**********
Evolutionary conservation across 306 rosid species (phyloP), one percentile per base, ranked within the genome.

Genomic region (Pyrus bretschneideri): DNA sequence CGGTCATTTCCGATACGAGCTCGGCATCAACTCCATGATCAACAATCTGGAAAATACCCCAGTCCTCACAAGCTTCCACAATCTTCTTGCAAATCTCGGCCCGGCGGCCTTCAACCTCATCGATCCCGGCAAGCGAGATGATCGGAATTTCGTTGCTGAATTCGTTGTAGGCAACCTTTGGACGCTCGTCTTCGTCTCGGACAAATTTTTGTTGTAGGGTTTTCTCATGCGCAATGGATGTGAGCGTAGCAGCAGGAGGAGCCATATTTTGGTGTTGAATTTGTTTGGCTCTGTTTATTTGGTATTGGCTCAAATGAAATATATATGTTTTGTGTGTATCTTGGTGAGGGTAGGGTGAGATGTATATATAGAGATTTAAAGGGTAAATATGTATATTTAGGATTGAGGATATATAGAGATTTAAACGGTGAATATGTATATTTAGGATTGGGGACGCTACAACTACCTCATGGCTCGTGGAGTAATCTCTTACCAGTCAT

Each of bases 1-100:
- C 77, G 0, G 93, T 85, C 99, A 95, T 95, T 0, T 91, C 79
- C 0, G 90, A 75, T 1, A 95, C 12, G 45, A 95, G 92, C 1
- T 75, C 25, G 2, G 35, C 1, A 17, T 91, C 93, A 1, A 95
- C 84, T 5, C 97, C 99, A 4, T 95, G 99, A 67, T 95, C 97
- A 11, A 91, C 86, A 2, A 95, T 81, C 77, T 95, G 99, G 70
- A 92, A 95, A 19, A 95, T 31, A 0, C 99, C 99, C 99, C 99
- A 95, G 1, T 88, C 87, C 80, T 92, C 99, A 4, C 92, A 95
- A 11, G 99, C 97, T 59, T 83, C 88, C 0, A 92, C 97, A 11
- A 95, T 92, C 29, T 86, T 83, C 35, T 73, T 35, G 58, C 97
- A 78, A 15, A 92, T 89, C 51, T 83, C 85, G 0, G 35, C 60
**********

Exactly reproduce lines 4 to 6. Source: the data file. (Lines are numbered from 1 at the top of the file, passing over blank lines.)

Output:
- C 77, G 0, G 93, T 85, C 99, A 95, T 95, T 0, T 91, C 79
- C 0, G 90, A 75, T 1, A 95, C 12, G 45, A 95, G 92, C 1
- T 75, C 25, G 2, G 35, C 1, A 17, T 91, C 93, A 1, A 95